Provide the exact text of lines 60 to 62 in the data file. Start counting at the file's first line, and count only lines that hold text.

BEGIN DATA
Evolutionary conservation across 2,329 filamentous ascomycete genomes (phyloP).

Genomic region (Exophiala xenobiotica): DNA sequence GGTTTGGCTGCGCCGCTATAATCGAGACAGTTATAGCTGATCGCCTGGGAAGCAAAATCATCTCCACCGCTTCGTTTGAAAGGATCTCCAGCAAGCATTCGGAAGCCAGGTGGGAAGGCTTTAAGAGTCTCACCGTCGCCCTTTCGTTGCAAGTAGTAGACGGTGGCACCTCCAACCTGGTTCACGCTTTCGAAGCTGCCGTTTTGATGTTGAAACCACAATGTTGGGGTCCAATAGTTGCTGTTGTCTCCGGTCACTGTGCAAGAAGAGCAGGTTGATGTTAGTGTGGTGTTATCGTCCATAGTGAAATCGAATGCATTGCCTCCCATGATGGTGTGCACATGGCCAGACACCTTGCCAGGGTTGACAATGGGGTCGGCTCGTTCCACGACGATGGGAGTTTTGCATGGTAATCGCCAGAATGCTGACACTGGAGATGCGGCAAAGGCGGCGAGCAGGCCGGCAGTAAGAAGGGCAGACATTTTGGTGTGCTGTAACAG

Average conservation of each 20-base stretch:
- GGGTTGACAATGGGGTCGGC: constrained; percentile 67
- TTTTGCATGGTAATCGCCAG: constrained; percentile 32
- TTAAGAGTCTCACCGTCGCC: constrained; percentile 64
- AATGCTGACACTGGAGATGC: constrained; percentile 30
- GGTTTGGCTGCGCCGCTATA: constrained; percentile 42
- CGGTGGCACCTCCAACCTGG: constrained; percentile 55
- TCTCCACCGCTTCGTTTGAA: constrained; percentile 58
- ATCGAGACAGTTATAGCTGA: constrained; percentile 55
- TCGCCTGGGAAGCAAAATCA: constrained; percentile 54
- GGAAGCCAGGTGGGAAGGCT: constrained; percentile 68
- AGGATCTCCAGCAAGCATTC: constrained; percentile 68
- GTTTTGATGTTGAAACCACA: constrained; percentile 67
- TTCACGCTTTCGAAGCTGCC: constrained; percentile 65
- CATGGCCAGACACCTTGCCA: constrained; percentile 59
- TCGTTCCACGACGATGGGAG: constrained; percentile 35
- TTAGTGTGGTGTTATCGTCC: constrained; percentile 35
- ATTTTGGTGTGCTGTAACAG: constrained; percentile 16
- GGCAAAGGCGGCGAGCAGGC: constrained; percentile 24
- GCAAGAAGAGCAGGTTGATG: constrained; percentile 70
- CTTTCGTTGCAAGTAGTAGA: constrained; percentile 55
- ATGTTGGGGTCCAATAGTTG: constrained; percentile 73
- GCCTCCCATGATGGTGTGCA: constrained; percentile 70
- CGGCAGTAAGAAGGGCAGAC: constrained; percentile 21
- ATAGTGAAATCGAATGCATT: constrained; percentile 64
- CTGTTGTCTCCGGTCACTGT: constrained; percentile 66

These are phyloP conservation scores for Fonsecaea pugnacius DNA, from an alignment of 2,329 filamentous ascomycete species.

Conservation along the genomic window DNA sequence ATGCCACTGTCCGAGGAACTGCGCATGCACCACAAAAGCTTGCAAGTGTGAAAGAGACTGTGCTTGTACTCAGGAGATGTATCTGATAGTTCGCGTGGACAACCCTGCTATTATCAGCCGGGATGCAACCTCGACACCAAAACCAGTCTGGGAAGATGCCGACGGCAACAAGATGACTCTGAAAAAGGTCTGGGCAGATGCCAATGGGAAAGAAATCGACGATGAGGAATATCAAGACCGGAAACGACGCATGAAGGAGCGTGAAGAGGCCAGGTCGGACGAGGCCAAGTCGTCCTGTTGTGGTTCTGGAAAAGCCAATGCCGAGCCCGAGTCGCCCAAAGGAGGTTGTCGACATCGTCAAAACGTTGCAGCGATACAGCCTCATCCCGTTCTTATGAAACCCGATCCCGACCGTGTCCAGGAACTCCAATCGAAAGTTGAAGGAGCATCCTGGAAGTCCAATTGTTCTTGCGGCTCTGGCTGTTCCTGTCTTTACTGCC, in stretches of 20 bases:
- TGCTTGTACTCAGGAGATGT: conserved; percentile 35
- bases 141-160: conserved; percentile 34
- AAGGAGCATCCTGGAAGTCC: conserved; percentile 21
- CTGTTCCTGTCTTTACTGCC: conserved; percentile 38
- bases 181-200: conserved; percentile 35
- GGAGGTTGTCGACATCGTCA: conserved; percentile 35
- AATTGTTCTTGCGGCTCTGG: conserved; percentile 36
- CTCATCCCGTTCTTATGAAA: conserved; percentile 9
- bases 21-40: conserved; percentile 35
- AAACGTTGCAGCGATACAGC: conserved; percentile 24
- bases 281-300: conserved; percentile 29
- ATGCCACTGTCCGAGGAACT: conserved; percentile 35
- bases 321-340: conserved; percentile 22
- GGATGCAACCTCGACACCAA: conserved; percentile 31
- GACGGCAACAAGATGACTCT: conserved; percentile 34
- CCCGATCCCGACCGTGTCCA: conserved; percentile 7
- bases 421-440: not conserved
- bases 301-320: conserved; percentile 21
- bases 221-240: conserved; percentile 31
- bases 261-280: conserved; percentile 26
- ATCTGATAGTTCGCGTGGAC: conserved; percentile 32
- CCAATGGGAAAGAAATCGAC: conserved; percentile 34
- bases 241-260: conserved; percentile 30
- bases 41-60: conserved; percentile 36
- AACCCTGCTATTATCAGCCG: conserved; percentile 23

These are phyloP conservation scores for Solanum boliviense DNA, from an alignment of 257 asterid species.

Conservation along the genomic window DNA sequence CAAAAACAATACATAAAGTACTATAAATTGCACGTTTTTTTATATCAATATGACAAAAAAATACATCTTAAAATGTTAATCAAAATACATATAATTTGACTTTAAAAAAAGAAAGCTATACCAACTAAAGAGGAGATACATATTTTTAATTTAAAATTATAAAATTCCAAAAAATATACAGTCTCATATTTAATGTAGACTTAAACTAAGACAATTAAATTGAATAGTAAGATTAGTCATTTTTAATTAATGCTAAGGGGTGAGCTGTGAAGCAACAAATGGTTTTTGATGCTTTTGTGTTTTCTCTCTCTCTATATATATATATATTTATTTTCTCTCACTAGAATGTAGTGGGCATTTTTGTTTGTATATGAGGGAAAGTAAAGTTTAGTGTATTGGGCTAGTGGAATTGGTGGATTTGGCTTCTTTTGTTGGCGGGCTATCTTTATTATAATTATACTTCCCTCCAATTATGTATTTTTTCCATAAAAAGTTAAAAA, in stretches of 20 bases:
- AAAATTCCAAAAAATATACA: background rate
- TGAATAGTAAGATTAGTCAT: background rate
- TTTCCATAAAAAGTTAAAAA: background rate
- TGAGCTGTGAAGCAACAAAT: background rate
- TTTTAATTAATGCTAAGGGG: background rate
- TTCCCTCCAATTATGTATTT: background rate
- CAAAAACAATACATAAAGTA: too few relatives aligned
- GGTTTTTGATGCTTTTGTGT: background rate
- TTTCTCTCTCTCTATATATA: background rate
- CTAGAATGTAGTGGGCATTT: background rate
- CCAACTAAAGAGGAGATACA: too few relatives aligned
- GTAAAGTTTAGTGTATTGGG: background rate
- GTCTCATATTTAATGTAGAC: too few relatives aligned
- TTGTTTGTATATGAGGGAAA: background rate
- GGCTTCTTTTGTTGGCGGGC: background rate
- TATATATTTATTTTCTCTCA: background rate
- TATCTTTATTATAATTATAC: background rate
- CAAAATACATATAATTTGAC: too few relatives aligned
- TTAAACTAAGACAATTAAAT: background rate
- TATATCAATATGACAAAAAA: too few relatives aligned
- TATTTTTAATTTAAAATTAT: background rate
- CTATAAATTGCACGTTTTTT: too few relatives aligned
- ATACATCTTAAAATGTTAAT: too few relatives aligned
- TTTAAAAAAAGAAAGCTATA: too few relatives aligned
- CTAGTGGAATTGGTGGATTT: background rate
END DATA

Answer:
- TTTCCATAAAAAGTTAAAAA: background rate
- TGAGCTGTGAAGCAACAAAT: background rate
- TTTTAATTAATGCTAAGGGG: background rate